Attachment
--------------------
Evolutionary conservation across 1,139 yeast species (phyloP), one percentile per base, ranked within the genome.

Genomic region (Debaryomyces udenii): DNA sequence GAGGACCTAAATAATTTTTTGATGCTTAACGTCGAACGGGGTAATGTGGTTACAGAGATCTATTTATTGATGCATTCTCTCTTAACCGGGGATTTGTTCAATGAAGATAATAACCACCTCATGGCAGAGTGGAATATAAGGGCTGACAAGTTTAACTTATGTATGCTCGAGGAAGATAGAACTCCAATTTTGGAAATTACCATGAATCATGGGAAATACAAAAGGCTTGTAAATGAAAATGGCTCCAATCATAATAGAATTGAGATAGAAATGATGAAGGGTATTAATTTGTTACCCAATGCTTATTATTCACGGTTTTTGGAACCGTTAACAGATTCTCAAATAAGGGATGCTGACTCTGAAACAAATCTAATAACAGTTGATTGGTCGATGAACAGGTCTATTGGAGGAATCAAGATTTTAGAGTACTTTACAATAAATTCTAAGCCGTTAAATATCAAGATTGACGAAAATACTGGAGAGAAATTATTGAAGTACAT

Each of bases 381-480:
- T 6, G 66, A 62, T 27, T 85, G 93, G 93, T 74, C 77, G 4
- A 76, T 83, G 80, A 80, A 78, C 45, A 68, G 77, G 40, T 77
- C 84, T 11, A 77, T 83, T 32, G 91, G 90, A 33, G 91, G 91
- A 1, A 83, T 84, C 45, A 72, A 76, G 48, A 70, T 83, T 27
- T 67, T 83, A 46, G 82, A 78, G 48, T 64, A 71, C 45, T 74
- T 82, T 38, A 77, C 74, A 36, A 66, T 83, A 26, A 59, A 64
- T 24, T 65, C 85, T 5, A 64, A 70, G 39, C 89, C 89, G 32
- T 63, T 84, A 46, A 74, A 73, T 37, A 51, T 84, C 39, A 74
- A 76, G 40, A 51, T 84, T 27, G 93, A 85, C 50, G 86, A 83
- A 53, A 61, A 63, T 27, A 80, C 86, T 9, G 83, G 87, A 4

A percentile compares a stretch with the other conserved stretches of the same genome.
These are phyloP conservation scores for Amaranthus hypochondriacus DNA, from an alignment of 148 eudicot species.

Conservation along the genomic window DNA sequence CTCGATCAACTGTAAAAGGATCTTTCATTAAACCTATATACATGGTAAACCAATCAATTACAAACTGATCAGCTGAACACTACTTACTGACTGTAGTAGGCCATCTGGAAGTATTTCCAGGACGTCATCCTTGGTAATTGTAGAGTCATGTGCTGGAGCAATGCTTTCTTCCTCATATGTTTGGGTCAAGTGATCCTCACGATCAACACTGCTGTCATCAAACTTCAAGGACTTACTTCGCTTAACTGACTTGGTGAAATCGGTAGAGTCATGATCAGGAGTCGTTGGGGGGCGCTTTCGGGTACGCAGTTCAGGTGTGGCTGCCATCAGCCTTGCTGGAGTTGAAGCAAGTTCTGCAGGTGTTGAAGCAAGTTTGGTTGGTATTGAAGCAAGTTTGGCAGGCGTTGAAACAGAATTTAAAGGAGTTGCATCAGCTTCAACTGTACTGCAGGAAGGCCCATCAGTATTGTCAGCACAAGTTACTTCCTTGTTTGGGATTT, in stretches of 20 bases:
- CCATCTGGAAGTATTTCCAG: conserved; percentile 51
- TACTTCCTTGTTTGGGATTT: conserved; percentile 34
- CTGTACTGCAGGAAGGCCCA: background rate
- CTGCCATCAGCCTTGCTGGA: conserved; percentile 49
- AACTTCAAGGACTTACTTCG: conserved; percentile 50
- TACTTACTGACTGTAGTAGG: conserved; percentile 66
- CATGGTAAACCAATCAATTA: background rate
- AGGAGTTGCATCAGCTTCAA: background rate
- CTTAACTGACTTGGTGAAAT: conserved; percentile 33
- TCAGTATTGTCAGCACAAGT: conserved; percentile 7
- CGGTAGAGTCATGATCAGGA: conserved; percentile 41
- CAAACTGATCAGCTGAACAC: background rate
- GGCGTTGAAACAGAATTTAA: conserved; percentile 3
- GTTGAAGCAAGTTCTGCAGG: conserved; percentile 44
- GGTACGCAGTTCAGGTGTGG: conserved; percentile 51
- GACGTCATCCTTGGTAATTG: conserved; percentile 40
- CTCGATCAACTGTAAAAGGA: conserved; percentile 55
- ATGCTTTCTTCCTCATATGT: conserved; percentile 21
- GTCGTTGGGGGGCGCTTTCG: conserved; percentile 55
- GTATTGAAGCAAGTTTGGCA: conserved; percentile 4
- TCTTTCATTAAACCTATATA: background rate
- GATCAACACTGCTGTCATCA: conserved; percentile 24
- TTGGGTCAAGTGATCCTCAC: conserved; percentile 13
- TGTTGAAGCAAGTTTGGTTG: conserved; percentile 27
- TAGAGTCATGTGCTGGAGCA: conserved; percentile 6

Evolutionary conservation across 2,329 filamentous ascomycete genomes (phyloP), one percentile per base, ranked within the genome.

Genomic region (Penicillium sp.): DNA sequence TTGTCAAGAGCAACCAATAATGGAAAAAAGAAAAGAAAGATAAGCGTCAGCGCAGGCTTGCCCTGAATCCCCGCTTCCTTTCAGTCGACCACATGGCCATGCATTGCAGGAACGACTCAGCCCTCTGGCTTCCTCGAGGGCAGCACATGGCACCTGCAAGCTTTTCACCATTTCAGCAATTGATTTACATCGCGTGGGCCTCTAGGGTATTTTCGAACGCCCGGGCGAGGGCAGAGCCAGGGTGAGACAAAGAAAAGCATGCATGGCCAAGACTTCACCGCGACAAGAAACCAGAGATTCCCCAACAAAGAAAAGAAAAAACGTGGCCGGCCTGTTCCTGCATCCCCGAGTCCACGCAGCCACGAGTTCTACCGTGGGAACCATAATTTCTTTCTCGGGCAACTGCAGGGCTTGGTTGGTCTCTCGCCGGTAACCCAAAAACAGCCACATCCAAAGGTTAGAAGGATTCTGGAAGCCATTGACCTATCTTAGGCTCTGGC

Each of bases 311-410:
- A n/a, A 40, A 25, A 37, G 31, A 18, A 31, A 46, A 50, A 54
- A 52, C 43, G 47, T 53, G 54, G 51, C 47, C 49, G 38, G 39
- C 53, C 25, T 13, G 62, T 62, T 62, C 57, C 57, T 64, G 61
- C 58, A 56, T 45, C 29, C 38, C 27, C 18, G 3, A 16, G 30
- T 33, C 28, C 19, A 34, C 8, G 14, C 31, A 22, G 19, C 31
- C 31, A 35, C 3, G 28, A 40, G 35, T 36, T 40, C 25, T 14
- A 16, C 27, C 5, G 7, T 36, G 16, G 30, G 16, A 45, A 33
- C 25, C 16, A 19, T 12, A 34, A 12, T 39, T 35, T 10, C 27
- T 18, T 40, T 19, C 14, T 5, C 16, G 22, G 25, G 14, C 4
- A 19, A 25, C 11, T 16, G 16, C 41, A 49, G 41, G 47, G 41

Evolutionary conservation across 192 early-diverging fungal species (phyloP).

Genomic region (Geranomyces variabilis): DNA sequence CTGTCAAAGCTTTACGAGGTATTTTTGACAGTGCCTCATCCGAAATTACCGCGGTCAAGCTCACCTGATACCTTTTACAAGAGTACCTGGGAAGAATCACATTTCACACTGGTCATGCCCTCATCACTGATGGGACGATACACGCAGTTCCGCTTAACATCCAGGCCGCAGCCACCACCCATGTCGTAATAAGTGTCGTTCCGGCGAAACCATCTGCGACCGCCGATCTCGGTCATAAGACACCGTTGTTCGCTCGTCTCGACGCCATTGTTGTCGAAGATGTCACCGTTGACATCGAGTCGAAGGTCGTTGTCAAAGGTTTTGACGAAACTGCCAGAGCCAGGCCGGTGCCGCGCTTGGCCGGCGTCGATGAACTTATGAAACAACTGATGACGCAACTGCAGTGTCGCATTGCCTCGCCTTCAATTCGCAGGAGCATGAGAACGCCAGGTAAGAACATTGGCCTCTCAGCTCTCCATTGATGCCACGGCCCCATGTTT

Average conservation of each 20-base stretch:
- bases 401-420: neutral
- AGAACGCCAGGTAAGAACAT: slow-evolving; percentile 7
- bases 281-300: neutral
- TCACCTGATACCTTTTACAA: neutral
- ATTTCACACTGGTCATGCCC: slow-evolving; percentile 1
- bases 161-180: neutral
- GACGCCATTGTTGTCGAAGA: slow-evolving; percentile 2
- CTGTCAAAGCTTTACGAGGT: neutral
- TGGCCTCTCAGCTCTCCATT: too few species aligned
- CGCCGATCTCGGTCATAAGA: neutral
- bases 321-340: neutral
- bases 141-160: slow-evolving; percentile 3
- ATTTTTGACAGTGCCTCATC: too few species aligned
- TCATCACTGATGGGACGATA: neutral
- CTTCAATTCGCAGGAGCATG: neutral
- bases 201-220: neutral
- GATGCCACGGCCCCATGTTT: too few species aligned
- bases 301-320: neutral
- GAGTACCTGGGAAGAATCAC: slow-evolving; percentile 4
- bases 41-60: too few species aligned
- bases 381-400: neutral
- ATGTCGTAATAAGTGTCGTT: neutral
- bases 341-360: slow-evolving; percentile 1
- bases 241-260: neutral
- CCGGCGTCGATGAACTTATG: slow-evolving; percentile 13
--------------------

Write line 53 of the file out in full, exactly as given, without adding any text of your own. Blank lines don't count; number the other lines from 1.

- T 18, T 40, T 19, C 14, T 5, C 16, G 22, G 25, G 14, C 4